The most common question asked around tax time every year is: are you better off investing your money in a Traditional or Roth IRA? The answer to that question is based on your personal financial situation. When will you need the money? How much will your income be? Do you need any tax deductions? Each type of IRA has its advantages and disadvantages so we will detail the differences and let you decide.
Your Money Invested In A Roth IRA
- You pay income taxes on your contributions now
- You will not pay taxes when you make withdrawals at retirement
- Contributions are not tax deductible
- Your money will grow tax free
- After your money is invested in a Roth for 5 or more years withdrawals before age 59 ½ can be tax and penalty free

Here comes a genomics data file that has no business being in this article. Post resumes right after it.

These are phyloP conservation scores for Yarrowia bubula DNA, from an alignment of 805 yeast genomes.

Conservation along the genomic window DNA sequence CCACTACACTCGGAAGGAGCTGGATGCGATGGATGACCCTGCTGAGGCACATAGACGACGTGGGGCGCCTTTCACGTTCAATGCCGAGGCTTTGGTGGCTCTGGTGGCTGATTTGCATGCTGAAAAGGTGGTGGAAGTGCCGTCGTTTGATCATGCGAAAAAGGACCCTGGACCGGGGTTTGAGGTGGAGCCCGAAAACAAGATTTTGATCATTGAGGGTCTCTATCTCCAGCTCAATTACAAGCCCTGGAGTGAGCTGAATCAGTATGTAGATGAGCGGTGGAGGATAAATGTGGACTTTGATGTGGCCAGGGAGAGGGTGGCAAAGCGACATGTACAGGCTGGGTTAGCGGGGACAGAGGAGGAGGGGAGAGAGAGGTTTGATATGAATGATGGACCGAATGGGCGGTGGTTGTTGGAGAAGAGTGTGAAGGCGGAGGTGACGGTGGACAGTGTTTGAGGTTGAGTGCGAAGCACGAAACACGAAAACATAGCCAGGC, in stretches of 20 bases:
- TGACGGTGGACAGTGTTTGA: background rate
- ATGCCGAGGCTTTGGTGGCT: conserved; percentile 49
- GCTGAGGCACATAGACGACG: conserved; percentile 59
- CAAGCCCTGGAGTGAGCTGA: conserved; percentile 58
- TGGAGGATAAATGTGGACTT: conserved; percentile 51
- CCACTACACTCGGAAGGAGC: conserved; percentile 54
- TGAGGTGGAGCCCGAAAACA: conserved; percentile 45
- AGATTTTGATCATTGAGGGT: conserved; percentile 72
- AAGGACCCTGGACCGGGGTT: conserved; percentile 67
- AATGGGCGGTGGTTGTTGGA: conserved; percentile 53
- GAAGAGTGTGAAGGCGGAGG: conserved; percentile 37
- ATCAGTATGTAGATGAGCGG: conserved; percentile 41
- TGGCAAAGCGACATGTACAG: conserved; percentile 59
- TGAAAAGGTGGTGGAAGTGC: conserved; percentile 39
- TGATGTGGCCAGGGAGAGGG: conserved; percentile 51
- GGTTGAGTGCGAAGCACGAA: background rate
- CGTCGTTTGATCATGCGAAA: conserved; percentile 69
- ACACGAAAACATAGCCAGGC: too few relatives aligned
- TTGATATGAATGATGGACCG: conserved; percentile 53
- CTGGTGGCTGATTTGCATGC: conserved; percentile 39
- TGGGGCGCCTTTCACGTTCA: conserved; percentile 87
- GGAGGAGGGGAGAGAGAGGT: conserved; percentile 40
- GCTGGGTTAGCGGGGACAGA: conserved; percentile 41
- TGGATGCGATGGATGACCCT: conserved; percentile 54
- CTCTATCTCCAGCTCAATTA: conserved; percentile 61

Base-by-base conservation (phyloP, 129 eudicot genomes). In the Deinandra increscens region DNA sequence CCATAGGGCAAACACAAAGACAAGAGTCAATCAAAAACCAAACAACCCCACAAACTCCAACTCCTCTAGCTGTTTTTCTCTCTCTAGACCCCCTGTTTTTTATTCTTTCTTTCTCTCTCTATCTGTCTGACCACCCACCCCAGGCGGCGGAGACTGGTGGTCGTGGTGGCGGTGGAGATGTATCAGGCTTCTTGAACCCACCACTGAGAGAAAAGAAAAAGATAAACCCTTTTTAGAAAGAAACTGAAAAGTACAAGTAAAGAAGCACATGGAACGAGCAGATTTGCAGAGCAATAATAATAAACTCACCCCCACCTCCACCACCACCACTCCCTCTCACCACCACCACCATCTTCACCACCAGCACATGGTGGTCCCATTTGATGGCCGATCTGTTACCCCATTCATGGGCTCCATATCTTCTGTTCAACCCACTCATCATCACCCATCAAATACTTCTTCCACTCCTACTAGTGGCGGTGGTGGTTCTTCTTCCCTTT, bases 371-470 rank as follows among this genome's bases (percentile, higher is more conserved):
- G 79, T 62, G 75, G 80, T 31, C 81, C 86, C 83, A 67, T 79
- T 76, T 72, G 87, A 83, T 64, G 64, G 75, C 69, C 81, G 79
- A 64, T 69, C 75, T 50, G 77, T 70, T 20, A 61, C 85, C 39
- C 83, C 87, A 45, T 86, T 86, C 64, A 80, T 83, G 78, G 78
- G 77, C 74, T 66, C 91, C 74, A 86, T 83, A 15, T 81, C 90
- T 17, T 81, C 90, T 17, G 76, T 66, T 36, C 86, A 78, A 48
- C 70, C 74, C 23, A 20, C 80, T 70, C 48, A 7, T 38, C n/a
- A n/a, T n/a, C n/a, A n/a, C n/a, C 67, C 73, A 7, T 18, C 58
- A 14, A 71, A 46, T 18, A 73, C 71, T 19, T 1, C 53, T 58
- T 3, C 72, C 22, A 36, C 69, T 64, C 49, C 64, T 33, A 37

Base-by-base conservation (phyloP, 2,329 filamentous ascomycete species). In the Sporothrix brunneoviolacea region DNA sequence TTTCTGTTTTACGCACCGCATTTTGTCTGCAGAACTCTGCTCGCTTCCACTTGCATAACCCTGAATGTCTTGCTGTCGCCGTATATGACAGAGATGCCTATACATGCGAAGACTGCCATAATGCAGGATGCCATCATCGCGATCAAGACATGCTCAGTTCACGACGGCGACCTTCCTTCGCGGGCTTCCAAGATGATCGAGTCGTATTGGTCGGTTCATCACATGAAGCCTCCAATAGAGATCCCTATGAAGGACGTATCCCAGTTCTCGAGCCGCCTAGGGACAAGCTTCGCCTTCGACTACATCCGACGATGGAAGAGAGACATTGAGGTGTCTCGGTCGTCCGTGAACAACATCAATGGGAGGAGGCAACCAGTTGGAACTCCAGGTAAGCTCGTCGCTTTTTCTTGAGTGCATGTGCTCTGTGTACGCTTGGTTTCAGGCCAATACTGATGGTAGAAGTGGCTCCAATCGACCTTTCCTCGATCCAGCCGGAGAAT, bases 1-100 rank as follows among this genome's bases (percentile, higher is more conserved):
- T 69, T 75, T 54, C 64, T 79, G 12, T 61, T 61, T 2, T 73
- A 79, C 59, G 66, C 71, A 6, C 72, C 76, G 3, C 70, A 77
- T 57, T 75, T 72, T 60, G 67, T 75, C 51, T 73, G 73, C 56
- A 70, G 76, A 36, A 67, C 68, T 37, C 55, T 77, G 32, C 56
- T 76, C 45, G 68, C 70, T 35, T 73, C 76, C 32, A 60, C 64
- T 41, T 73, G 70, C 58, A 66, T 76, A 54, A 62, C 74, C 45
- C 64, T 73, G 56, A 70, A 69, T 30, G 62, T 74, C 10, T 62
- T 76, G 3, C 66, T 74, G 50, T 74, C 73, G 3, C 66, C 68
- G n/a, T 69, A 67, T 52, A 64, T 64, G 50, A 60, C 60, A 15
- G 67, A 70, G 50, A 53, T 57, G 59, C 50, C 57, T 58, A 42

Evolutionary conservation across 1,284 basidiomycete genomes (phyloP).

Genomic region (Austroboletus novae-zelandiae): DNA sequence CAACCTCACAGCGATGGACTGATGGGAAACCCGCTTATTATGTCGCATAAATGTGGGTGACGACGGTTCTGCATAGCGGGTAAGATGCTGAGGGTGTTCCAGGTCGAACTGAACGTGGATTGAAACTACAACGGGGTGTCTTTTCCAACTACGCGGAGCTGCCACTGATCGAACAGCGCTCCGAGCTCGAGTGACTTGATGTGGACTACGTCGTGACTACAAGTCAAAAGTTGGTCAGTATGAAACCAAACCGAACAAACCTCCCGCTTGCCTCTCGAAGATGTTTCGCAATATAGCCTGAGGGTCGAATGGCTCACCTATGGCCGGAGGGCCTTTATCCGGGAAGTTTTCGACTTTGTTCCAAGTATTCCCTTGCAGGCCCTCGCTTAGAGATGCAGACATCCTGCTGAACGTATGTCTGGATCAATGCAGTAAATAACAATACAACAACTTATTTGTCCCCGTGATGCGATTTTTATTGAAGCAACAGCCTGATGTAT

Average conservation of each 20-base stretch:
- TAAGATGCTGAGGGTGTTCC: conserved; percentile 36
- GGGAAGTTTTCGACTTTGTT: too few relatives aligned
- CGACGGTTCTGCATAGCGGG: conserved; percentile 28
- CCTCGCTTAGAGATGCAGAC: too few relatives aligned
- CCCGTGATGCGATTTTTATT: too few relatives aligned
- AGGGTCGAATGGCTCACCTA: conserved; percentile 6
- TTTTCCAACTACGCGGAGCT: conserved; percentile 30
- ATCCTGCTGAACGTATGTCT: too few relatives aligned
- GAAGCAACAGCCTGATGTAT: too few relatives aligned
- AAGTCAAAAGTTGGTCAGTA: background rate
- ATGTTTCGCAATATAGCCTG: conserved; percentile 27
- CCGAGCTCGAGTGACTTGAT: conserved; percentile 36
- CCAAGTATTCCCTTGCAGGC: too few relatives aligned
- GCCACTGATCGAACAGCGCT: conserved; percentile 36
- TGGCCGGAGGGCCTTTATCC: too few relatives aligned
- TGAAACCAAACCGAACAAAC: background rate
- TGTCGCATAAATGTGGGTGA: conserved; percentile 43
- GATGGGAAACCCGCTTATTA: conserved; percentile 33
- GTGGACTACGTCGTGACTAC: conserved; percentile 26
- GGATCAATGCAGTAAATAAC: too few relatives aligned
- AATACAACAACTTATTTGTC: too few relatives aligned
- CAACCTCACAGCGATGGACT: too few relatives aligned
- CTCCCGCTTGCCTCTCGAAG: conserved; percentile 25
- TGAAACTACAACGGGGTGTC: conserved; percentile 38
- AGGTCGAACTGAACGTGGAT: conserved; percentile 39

- There are no minimum distribution requirements
Your Money Invested In A Traditional IRA
- You pay income taxes later at retirement when you make your withdrawals
- Your contributions may quality as a tax-deduction
- Your money grows tax-deferred
- Withdrawals before age 59 ½ can be taxed and you could pay penalties
- Your money is subject to minimum distribution requirements
- Brokerage firms, insurance agents, mutual fund companies or banks can open an IRA for you. You have until April 15th to open and contribution to one.
- Both types of IRA’s have the same contribution limits.
Contribution Limits For 2012
- Under Age 50, up to $5000
- Over Age 50, up to $6000
Contribution Limits For 2013
- Under Age 50, up to $5500
- Over Age 50, up to $6500
Deciding whether to invest in a Roth or Traditional IRA means that you are thinking about your retirement and that is a very positive financial position to be in. Now just work out the details and you’re good to go.